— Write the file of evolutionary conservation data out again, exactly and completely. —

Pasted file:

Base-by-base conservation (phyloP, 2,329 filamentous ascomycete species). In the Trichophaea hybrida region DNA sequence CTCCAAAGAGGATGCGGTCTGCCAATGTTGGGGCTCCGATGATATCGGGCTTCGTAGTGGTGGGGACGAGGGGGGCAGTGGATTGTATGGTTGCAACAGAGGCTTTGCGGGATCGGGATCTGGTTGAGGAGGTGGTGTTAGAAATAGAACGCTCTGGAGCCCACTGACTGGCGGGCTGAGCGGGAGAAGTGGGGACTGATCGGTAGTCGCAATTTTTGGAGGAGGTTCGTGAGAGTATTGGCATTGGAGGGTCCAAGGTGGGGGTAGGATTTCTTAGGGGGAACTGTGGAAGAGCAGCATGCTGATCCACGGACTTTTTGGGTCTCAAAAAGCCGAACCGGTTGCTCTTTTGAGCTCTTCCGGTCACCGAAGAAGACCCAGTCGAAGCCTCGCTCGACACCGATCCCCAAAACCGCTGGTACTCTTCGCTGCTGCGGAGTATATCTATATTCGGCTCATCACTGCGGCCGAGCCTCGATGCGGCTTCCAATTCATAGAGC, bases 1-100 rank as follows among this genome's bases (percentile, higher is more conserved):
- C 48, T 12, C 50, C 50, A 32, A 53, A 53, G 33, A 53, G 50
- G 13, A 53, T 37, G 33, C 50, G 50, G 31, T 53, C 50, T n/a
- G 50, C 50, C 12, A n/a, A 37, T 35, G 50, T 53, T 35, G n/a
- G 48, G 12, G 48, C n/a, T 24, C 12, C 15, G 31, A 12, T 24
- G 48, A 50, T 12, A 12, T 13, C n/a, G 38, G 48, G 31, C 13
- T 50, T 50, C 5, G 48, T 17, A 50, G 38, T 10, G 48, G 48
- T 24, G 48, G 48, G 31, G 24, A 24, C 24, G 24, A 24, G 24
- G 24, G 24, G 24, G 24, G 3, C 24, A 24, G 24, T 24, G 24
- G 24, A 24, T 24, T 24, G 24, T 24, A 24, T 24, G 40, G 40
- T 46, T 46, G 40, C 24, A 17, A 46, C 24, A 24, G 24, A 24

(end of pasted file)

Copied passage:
Base-by-base conservation (phyloP, 2,329 filamentous ascomycete species). In the Trichophaea hybrida region DNA sequence CTCCAAAGAGGATGCGGTCTGCCAATGTTGGGGCTCCGATGATATCGGGCTTCGTAGTGGTGGGGACGAGGGGGGCAGTGGATTGTATGGTTGCAACAGAGGCTTTGCGGGATCGGGATCTGGTTGAGGAGGTGGTGTTAGAAATAGAACGCTCTGGAGCCCACTGACTGGCGGGCTGAGCGGGAGAAGTGGGGACTGATCGGTAGTCGCAATTTTTGGAGGAGGTTCGTGAGAGTATTGGCATTGGAGGGTCCAAGGTGGGGGTAGGATTTCTTAGGGGGAACTGTGGAAGAGCAGCATGCTGATCCACGGACTTTTTGGGTCTCAAAAAGCCGAACCGGTTGCTCTTTTGAGCTCTTCCGGTCACCGAAGAAGACCCAGTCGAAGCCTCGCTCGACACCGATCCCCAAAACCGCTGGTACTCTTCGCTGCTGCGGAGTATATCTATATTCGGCTCATCACTGCGGCCGAGCCTCGATGCGGCTTCCAATTCATAGAGC, bases 1-100 rank as follows among this genome's bases (percentile, higher is more conserved):
- C 48, T 12, C 50, C 50, A 32, A 53, A 53, G 33, A 53, G 50
- G 13, A 53, T 37, G 33, C 50, G 50, G 31, T 53, C 50, T n/a
- G 50, C 50, C 12, A n/a, A 37, T 35, G 50, T 53, T 35, G n/a
- G 48, G 12, G 48, C n/a, T 24, C 12, C 15, G 31, A 12, T 24
- G 48, A 50, T 12, A 12, T 13, C n/a, G 38, G 48, G 31, C 13
- T 50, T 50, C 5, G 48, T 17, A 50, G 38, T 10, G 48, G 48
- T 24, G 48, G 48, G 31, G 24, A 24, C 24, G 24, A 24, G 24
- G 24, G 24, G 24, G 24, G 3, C 24, A 24, G 24, T 24, G 24
- G 24, A 24, T 24, T 24, G 24, T 24, A 24, T 24, G 40, G 40
- T 46, T 46, G 40, C 24, A 17, A 46, C 24, A 24, G 24, A 24